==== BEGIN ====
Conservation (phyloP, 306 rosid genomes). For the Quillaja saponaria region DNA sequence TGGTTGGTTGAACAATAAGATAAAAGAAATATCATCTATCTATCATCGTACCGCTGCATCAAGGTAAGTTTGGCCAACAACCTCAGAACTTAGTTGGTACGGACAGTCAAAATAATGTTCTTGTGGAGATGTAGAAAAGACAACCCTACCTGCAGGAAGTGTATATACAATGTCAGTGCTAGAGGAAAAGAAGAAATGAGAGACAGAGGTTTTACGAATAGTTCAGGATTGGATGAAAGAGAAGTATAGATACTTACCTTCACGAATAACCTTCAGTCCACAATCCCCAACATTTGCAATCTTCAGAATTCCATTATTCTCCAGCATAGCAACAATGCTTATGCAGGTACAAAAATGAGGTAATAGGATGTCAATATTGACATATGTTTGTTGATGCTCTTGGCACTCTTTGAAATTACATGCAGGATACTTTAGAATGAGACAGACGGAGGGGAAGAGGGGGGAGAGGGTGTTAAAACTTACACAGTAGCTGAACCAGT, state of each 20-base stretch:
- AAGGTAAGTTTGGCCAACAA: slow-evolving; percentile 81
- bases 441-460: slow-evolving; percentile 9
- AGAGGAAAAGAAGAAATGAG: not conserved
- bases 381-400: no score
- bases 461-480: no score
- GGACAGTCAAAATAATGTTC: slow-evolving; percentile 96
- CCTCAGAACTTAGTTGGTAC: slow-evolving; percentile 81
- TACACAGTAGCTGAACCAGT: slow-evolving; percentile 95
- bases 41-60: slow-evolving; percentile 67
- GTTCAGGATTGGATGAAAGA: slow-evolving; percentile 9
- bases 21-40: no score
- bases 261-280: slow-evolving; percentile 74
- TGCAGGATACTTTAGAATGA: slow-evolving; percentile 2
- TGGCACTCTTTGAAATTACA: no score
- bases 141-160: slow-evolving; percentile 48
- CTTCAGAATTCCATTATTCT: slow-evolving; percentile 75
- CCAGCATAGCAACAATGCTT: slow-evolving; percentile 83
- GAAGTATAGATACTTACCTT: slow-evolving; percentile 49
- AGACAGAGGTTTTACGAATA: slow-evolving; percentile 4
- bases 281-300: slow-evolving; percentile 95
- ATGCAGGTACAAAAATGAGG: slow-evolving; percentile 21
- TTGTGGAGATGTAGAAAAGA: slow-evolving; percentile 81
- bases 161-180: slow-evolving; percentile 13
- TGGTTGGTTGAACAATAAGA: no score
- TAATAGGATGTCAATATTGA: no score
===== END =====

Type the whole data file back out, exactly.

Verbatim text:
Conservation (phyloP, 306 rosid genomes). For the Quillaja saponaria region DNA sequence TGGTTGGTTGAACAATAAGATAAAAGAAATATCATCTATCTATCATCGTACCGCTGCATCAAGGTAAGTTTGGCCAACAACCTCAGAACTTAGTTGGTACGGACAGTCAAAATAATGTTCTTGTGGAGATGTAGAAAAGACAACCCTACCTGCAGGAAGTGTATATACAATGTCAGTGCTAGAGGAAAAGAAGAAATGAGAGACAGAGGTTTTACGAATAGTTCAGGATTGGATGAAAGAGAAGTATAGATACTTACCTTCACGAATAACCTTCAGTCCACAATCCCCAACATTTGCAATCTTCAGAATTCCATTATTCTCCAGCATAGCAACAATGCTTATGCAGGTACAAAAATGAGGTAATAGGATGTCAATATTGACATATGTTTGTTGATGCTCTTGGCACTCTTTGAAATTACATGCAGGATACTTTAGAATGAGACAGACGGAGGGGAAGAGGGGGGAGAGGGTGTTAAAACTTACACAGTAGCTGAACCAGT, state of each 20-base stretch:
- AAGGTAAGTTTGGCCAACAA: slow-evolving; percentile 81
- bases 441-460: slow-evolving; percentile 9
- AGAGGAAAAGAAGAAATGAG: not conserved
- bases 381-400: no score
- bases 461-480: no score
- GGACAGTCAAAATAATGTTC: slow-evolving; percentile 96
- CCTCAGAACTTAGTTGGTAC: slow-evolving; percentile 81
- TACACAGTAGCTGAACCAGT: slow-evolving; percentile 95
- bases 41-60: slow-evolving; percentile 67
- GTTCAGGATTGGATGAAAGA: slow-evolving; percentile 9
- bases 21-40: no score
- bases 261-280: slow-evolving; percentile 74
- TGCAGGATACTTTAGAATGA: slow-evolving; percentile 2
- TGGCACTCTTTGAAATTACA: no score
- bases 141-160: slow-evolving; percentile 48
- CTTCAGAATTCCATTATTCT: slow-evolving; percentile 75
- CCAGCATAGCAACAATGCTT: slow-evolving; percentile 83
- GAAGTATAGATACTTACCTT: slow-evolving; percentile 49
- AGACAGAGGTTTTACGAATA: slow-evolving; percentile 4
- bases 281-300: slow-evolving; percentile 95
- ATGCAGGTACAAAAATGAGG: slow-evolving; percentile 21
- TTGTGGAGATGTAGAAAAGA: slow-evolving; percentile 81
- bases 161-180: slow-evolving; percentile 13
- TGGTTGGTTGAACAATAAGA: no score
- TAATAGGATGTCAATATTGA: no score